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An interview with Rabbi Nancy Flam on the power of meaningful prayer is the featured story of the Fall 2014 issue of Reform Judaism magazine, and can be found at www.reformjudaism.org/revitalizing-prayer.
A new movement is emerging to transform prayer into a more powerful and compelling practice, building upon our ancestors’ recognition that we truly can effect change through prayer.
You have said, “We risk losing a core of Jewish religious life if we do not discover better ways to pray.” Why is discovering better ways to pray so important?
I believe that prayer is a fundamental, defining human need. When our hearts are full or empty, when we feel deep longing, gratitude, humility, awe, love, or devotion, many of us—even those who don’t relate to liturgical prayer in a formal service—instinctively turn toward prayer, just as a flower turns toward the sun.
One woman told me how she took a certain route each week when driving to an appointment in order to pass a beautiful field bathed in late afternoon sunlight—the sight always uplifted her. “I noticed the beauty and was grateful for it,” she told me. “Then I was grateful for eyes that could see, a heart that could understand, the happenstance of this incarnation….I’ve come to realize that my noticing is a prayer.”
Click here to read the interview in its entirety, and join in the conversation below!
By Rabbi Sheila Peltz Weinberg
This transition in my life from full time to part time work and toward retirement and old age is reflected in the season. It is a dappled time. It is a golden time.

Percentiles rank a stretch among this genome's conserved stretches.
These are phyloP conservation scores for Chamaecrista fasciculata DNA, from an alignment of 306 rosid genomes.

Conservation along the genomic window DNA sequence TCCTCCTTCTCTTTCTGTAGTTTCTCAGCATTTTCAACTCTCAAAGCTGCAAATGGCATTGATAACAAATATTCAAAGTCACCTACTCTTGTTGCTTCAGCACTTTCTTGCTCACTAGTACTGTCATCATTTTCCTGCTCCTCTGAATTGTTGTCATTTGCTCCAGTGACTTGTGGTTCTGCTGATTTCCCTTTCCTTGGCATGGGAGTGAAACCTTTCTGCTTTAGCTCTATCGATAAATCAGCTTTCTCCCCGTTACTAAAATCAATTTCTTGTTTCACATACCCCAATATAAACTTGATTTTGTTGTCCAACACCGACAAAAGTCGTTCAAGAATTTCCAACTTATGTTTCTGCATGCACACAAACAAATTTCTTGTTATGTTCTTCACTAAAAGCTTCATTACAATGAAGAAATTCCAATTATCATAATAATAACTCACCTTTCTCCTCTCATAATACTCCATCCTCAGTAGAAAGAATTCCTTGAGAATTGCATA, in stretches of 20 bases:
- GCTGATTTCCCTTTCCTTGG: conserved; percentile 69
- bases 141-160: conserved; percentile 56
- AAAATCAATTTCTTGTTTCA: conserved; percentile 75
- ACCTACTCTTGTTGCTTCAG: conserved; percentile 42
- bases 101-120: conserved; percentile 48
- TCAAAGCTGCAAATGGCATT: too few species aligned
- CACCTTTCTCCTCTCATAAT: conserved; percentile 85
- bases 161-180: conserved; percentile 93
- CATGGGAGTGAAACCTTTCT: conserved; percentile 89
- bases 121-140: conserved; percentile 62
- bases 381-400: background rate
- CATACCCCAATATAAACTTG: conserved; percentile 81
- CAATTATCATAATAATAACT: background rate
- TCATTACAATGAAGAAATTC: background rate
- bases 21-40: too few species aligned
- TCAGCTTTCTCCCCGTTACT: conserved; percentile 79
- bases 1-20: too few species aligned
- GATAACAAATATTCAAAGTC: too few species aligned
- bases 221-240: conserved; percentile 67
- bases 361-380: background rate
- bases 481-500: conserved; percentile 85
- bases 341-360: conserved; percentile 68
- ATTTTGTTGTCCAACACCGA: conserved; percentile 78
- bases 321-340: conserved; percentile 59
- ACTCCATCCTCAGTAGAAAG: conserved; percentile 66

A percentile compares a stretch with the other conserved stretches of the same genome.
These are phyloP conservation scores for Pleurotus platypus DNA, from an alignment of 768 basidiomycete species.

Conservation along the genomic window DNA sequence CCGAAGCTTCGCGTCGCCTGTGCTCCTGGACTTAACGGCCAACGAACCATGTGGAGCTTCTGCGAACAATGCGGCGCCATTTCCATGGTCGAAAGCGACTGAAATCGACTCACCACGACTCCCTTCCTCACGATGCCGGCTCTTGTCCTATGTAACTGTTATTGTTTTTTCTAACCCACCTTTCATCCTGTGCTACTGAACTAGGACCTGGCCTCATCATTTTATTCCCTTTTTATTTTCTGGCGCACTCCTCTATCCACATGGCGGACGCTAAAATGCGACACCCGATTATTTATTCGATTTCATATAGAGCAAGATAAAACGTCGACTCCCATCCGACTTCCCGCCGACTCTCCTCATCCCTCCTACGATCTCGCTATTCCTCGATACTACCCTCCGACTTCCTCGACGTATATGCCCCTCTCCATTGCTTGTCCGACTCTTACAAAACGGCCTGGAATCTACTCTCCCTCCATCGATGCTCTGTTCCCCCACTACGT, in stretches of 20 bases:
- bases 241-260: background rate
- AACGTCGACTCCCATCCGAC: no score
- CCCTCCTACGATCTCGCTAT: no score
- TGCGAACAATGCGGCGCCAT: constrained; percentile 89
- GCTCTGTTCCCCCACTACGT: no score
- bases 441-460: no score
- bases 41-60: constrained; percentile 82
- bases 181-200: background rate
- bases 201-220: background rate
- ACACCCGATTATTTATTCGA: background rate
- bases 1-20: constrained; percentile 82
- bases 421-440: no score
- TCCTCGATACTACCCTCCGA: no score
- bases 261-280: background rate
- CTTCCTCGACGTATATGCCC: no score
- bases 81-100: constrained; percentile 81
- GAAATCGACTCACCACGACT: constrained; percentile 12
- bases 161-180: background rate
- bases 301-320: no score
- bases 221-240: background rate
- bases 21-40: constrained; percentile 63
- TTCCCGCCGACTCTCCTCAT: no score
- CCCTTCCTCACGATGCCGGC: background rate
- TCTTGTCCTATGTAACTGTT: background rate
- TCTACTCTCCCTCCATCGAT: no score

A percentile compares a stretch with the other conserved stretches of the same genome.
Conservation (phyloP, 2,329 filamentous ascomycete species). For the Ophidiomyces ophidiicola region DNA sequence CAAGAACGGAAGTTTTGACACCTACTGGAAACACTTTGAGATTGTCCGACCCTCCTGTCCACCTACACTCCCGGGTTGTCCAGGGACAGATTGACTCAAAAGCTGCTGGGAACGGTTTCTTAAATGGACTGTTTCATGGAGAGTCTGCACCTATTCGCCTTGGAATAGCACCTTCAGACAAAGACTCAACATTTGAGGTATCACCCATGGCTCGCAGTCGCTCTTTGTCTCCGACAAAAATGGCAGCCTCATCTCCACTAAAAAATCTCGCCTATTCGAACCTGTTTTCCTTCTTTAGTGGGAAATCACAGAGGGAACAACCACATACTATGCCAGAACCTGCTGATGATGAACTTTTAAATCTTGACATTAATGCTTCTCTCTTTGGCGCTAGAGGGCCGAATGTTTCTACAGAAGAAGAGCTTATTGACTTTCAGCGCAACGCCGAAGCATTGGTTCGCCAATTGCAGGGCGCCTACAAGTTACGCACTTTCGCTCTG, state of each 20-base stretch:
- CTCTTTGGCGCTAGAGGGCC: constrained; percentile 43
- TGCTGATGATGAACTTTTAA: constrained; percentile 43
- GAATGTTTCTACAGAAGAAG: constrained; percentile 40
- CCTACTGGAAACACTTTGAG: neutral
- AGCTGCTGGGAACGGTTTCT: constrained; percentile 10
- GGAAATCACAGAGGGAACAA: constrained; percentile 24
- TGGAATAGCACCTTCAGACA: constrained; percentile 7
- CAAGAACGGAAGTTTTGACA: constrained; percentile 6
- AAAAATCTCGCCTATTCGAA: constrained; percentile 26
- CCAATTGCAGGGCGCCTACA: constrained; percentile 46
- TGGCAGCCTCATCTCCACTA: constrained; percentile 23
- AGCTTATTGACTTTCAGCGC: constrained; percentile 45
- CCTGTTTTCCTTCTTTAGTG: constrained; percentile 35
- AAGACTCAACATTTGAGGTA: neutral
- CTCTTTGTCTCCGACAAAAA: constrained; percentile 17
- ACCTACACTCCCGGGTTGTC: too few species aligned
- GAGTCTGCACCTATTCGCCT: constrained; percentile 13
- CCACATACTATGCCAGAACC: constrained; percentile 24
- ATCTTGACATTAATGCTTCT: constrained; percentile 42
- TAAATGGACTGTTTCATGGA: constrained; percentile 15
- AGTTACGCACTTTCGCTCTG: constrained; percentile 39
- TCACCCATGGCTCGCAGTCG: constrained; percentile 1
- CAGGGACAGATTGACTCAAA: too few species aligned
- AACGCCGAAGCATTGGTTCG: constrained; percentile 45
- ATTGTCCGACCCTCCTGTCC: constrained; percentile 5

Bright golden leaves
I move toward acceptance and wisdom, deeply wanting to give myself away, but in a different way. I want to enjoy life, feel nurtured, and truly embrace the love in my life.
Dappled dry leaves
Crunching under my foot
As I kiss the ground
I want the spiritual awareness that I have unearthed to be realized fully so it can serve as a beacon, a witness to God and others – a witness to my purpose and my legacy.
The oldest tree in Pennsylvania
We have one mother.
And there are challenges – like strength and energy and especially balance. Also just remembering. And getting so tired. And habitual striving. Habitual good girl. And the pain in my face, my jaw. Frustration and fear are still here.
Amazing standing log
Upright on three legs,
A face but no roots.
There’s only change.
Roots, yes, I have them. Some are crumbling, being questioned. Still I have Torah, Jewish community, the world of mysticism, wisdom literature, poetry, music. There is so much to draw upon. NO reason to despair.
Many trees with split trunks
Divided in two,
How well I know.
In many ways less divided now, clearer, knowing when to say yes and no, not needing a face anymore, not wanting to appear as anything or anyone. The time is urgent. The tasks are immense. I want to recall to call upon the Source of All.
Every leaf and nut
Knows it is the season
To return in love.
Returning to the Source of faith and love. What else gave birth to everything and what else awaits us at the end? Miracle of miracles. No matter who you are.
Super large magnolia leaves
Fallen, dried and brown,
Size no safe haven.
Neither size nor accomplishment, brilliance, cleverness, wit, not even friendliness, lovability.
We all return to the earth like the leaves in autumn.
And there still is plenty to unfold, perhaps. Who knows? Staying open. New teachers, new friends, new students, children, learning, all blessings. New struggles, new campaigns, losses and victories – who knows?
Delicate mini oak leaves
Still perfectly green
This time of year.
Yom Iyyun is currently SOLD OUT!
I am privileged to lead two meditations during the High Holidays this year at my synagogue. One will be during the Shofarot section of Mussaf on Rosh Hashanah and the other during the Avodah Service on Yom Kippur. This is largely a result of my participation in Jewish Mindfulness Meditation Teacher Training II, and the good work of my teachers Jeff Roth and Sheila Weinberg in preparing me to teach.
Each meditation will start with a discussion of mindfulness but for this article let me get to the heart of the matter. Imagine that you are sitting in services on Yom Kippur in the early afternoon: